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Troubleshooting White chocolate Whisper cake
Posted: 01 August 2012 07:10 AM   [ Ignore ]
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I would really like your expertise in helping me figure this out!
So far i have baked this cake thrice , each time with the same result! it looks kinda wet in spots like it has been soaked in syrup in spots , dense not the fine grain and lightness that one would expect from a white cake. Its moist yes but dense ( did i already say that? =) ) and just i dont know it s not light and fluffy which was what i was aiming for.
Yest i made a half batch for 2 6inch pans ,and the those came out kinda heavy , i had used my measuring spoons to measur the baking powder ( generic supermarket measuring spoons)
The second half batch i whipped again and this time i measurd the baking powder out to 11 gms for half batch and these cakes rose higher and were on inspection more fluffier also when i held a cake each from the first and second batch the second one was considerably lighter!!  , however still the kinda wet looking spots here and there ! 
I checked my baking powder ,it is well within its expiry date-  weigh all my ingredients save the salts and powders. I have never adjusted the leavening when i use 6 inch pans but have never had a texture problem so far…however this cake uses quite a bit of baking powder so if the amount was off would it produce such a result?
The client claimed to have loved all the other components of the cake , the white chocolate mousseline. strawberry silk meringue and marinated strawberries with praline feuillete… But the cke for them was a little dense they said and were wondering if that was how it was supposed to be?! Please please please help me figure this out!!!

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Posted: 01 August 2012 10:02 PM   [ Ignore ]   [ # 1 ]
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Hmmmm… as far as the “wet” spots are concerned, what flour did you use, and which white chocolate?  Could the cake have been underbaked? Could the pans have been filled too full?  Sorry, that’s a lot to check!

re: the dense texture, Have you made this cake before?  The higher saturation and sharp melting point of cocoa butter result in a finer (some might say denser) crumb and a firmer mouthfeel, yet the cake should melt in the mouth much like chocolate does.  The combination of the firmer cake and the more emulsified (denser) crumb may not produce the texture you were imagining.  It is quite different from the (softer) white velvet cake.

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Posted: 02 August 2012 03:48 AM   [ Ignore ]   [ # 2 ]
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i used cake flour and valrhona ivoire white chocolate. i checked the intrnal temp and it was spot on as well! the pans were definitely less than half even! i have made this cake before and it was pretty much the same btu what puzzles me is the height and more so than the height the wet spots!! they look really really i dont know maybe gummy like texture??? i really want to figure this out!!  and if this kinda denseness is what i should be expecting then what cake should i try to get a fluffy light white cake ?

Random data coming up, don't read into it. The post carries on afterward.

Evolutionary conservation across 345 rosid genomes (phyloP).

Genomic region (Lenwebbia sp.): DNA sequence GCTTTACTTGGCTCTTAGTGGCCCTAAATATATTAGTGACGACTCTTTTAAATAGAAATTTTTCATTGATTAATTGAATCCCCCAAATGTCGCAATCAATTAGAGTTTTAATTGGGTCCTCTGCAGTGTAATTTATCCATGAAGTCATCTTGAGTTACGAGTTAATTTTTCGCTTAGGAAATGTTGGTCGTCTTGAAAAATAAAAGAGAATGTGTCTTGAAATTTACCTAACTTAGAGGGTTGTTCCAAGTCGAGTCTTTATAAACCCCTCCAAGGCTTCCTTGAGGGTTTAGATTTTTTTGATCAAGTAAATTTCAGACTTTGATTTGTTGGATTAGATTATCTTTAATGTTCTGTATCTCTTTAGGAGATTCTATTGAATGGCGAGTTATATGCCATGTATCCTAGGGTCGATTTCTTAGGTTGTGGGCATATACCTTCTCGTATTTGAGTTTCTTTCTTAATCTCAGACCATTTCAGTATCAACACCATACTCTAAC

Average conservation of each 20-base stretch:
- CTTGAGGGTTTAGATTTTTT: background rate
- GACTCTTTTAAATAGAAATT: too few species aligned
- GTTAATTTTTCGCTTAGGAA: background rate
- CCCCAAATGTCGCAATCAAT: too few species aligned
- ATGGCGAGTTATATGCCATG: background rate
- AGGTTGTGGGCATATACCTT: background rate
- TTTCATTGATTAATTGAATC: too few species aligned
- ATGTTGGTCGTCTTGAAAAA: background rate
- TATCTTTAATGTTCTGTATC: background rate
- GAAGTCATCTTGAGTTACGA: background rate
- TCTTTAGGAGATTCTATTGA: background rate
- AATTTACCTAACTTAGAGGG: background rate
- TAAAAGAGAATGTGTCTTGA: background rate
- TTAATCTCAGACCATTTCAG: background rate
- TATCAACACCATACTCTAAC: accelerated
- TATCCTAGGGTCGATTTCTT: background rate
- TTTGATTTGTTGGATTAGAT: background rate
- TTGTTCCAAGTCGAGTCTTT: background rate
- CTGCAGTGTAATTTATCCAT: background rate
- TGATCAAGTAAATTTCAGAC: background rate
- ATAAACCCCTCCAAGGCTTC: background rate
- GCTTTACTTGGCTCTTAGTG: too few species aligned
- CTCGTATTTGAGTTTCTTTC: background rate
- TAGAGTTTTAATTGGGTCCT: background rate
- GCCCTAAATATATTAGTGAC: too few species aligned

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Posted: 02 August 2012 10:55 AM   [ Ignore ]   [ # 3 ]
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Hi, Choco!

I had extended problems similar to this, and it turned out to be the baking powder, even though it was well within in the expiry date.  Have you very recently made a cake with the same baking powder?

Also, here is how to test baking powder and baking soda:

That said, I just did a search, and here?s how to test your baking soda and baking powder:
To test baking soda: Put a few tablespoons of white vinegar into a small bowl and add a teaspoon of baking soda. It should bubble up furiously, and the foaming should take several moments to subside. The more bubbles, the more potent the baking soda. If there is no reaction, or you only end up with a handful of small bubbles, you need to replace you baking soda.

To test baking powder: Put a few tablespoons of warm water (warm tap water is fine, but cold water is not) into a small bowl and add a teaspoon of baking powder. The mixture should make a fizzing noise and, after a moment, the baking powder will begin to fizz and the water will become very cloudy with tiny bubbles. The more bubbles, the fresher the baking powder. Baking powder reacts with liquids and heat, but does not react as well with cold water (even fresh powder won?t fizz much in ice water), so do not use it for this test.

I also hear it’s good to “shake up” your baking powder before using it as the rising agents can settle on the bottom.  Don’t know if it’s true or not, but I do it now!!

—ak

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Posted: 03 August 2012 10:33 PM   [ Ignore ]   [ # 4 ]
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chocoholic - 02 August 2012 06:48 AM

what cake should i try to get a fluffy light white cake ?

The White Velvet from Cake Bible or RHC is softer and fluffier than the white chocolate whisper.  However, I must say that Rose’s goal in formulating butter cakes is not really flufffiness, but a velvety texture.  Try the white velvet and see what you think- it’s very popular.  But if even that isn’t fluffy enough, then consider making the same formula with the creaming technique, and if that isn’t fluffy enough then consider making a sponge cake like angel food.

Sorry, I’m not really sure what’s causing your gummy spots!  Anne’s idea sounds like a good thing to check.  Also, is it possible that some of your white chocolate was in solid form when the cake went into the oven?  Either because it didn’t melt completely or because it was too cool when incorporated and solidified when it hit the cooler batter?  White chocolate in solid form (unless it’s a white chip specially formulated not to melt) will melt and leave a gap in its place, coated wth the melted white chocolate.